It was clear that the freedom loving community in Jigjiga and elsewhere in the region were not happy to see him sided with the enemy. On examining the situation more closely, the negligence and indigence of the people are well known. It must truthfully be said that neither philosopher nor an expert in the field is needed to discuss with the general effect of the Ethiopian colonialism on the livelihoods of the society. But Sheikh Ibrahim Dheere was told ‘pay no attention to poverty’! He will see: he soon get used to it! And ignore historically known grievances of the people.
Albert Memmi’s book “The Colonizer and the Colonized” states that the man who colonizer accepts, ‘no matter what happens he justifies everything-the system and the officials in it’. He, who colonizer accepts, ‘obstinately pretends to have seen nothing of poverty and injustice which are right under his nose; he is interested only in creating a position for himself, in obtaining his share’. Albert Memmi was a prudent man his great words unquestionable apply to Sheikh Ibraahim Dheere’s greedy behaviour.
Arrived in Jigjiga
On the first week of his arrival Sheikh Ibrahim Dheere spoke to the Somali service of BBC to talk about the mock peace deal he signed with Ethiopian colonialism and what he saw in the region. In that interview, he openly confessed that he was wrong to be involved in any fight against Ethiopian colonialism and to fight for inalienable rights of the people in the Ogaden. Furthermore, he candidly said that he was not aware of the situation on the ground that puppet regional government and poor institutions are already in place since 1990s. Interestingly, a prominent former Western Somali Liberation Front (WSLF) fighter namely Ali Abdille Hirsi better known in the region as Ali Shocaac asked more suitable question to be asked, by saying “people in the Ogaden are highly thrust of freedom which they have paid for their best price, a human soul, do you have now that freedom at hand?”.
Sheikh Ibrahim Dheere’s answer to the question ended up by admitting that Ogaden people’s fate could mean achieving a higher budget from the Ethiopian regime, a budget that neither Puntland State of Somalia, nor Djibouti and self-declared independent Somaliland had ever is already in place in the Ogaden. Without any taste, Sheikh Ibrahim Dheere has fully swallowed and digested the colonial doctrine more rapidly, by justifying the colonial system in the region. What an awful to hear from a man who claimed to be freedom fighter to say that ‘I thought-like-this not’. Too late, you should have thought about this well before you planned the war. But I must understand that it is hard for a sentient person to speculate in-depth what is ahead.
Frantz Fanon argues that there are neither good nor bad colonists, but there are colonialists. Among these, some reject their objective reality. However, as customary the colonizer who accepts his role tries in vain to adjust his life to his ideology. Nonetheless, the facts of colonial life are not simply ideas, but the general effect of actual conditions. To refuse colonialism means either withdrawing physically from those conditions or remaining to fight and change them no matter how long the fight may take.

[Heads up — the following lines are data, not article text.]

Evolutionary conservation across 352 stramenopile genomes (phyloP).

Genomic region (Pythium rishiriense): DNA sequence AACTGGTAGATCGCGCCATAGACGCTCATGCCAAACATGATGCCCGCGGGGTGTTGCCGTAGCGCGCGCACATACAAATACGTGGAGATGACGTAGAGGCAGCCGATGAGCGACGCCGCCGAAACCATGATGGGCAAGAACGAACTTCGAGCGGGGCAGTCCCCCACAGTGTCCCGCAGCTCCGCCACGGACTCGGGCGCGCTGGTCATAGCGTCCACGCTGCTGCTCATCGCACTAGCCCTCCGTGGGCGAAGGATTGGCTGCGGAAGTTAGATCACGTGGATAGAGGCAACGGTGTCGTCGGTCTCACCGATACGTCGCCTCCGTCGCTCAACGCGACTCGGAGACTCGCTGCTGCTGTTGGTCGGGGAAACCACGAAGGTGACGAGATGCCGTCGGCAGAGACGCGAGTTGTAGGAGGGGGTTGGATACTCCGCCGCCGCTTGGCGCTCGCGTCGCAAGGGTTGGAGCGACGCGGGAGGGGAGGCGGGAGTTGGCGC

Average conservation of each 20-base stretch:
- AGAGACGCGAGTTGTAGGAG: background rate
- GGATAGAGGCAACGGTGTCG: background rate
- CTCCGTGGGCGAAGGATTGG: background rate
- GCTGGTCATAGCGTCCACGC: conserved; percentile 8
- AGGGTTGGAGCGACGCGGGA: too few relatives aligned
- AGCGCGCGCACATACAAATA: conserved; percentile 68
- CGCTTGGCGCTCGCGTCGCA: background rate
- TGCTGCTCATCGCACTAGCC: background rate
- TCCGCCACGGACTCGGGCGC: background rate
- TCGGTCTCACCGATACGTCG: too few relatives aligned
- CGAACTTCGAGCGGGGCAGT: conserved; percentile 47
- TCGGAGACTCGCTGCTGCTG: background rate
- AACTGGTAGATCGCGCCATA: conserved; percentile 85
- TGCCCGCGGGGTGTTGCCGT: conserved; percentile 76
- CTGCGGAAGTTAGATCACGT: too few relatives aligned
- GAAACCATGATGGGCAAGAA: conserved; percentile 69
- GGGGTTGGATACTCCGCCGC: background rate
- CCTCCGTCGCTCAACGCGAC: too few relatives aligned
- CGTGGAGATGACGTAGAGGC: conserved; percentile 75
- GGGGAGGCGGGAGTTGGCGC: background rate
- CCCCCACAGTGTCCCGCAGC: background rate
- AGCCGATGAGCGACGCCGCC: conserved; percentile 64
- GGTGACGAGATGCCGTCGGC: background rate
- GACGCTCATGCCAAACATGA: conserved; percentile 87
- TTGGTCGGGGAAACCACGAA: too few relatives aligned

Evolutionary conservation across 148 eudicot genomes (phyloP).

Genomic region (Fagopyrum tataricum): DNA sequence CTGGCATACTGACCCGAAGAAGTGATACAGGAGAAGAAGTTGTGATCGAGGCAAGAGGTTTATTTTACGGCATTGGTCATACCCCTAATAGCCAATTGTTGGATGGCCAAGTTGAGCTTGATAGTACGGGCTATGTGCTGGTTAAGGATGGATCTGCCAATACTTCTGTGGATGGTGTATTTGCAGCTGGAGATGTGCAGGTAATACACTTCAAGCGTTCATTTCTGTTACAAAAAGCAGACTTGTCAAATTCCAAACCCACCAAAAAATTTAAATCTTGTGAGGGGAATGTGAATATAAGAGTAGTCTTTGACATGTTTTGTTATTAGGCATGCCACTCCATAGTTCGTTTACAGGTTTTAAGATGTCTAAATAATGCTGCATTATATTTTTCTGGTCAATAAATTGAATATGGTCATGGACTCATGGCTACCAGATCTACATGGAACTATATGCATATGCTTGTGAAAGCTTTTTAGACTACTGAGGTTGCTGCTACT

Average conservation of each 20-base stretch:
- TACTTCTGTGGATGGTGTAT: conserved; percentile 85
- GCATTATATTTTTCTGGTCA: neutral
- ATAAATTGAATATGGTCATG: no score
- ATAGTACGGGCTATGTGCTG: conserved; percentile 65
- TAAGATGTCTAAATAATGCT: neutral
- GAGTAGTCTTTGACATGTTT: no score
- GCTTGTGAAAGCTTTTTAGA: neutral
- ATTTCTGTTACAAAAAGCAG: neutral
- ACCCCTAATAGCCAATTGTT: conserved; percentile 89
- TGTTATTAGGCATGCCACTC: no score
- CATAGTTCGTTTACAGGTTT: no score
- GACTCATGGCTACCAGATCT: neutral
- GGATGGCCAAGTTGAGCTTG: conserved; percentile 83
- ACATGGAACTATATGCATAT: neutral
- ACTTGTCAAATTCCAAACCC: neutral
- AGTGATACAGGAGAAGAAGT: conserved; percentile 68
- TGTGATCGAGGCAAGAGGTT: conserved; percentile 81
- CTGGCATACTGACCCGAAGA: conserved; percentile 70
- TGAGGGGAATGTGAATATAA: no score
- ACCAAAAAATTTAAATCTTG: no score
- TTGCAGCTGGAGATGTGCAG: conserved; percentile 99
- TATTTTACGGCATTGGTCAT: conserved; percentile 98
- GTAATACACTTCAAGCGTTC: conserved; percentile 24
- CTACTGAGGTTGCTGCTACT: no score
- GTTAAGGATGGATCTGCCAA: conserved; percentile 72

This is clear indications which show that Sheikh Ibrahim Dheere’s political view point was an immature stage yet. By making his position explicit, Sheikh Ibrahim Dheere seeks to legitimize colonization in the Ogaden. As painful as it is for me to have to say: For all, Sheikh Ibrahim Dheere’s actions and words changed nothing, but only contributed to the maintenance of oppression.
Time for Compensation
On 16 February, 2012 after long journey of legal struggle, nine widows from the Indonesian village of ‘Rawagede’ have each been awarded 20,000 Euros compensation by the Dutch government for war crimes committed in 1947. Similarly, victims of LRA in Rwanda are looking to push forward their cases at International Criminal Court (ICC) in The Hague to be compensated. I argue same compensation applies to Sheikh Ibrahim Dheere’s “wrong” war victims in the Ogaden though compensation and damages owing to victims is a tricky subject. Hence, from Mohamoud Dari’s assassination in 1999 at Awaare, to Kamas Dabar’s assassination in 2010 in Ifo, to recent Abdirazak Tibaa’s murder in Dadab Ifo refugee camp in 2011, to Ilyas Sheikh Cali Siyaad’s assassination in Kismaayo, like Indonesian widows who eventually won the legal battle for compensation, relative of those victims could sue Sheikh Ibrahim Dheere either in The Hague or vicinity countries, but they must not relinquish their rights to be compensated.
There is no doubt that Sheikh Ibrahim Dheere played pivotal role in fading away from hopes of liberation for many by implementing fully the colonial agenda in the region. Sheikh Ibrahim Dheere inevitable become a colonial agent in which the colonialist wants to profit every day from his choice. It is a bad sign to decide remain the rest of your life under colonialism while you claim to be as a respected Sheikh, just as it is a negative indication to marry without a dowry.
Anyone who puts his personal safety and comfort before the interests of his people have lost all moral authority to speak about national issues. Anyone who waged a ‘wrong’ war must live with the consequence of his crimes. As such, Sheikh Ibrahim Dheere must pay compensation to the victims of his “wrong” war.
By Bashir Yusuf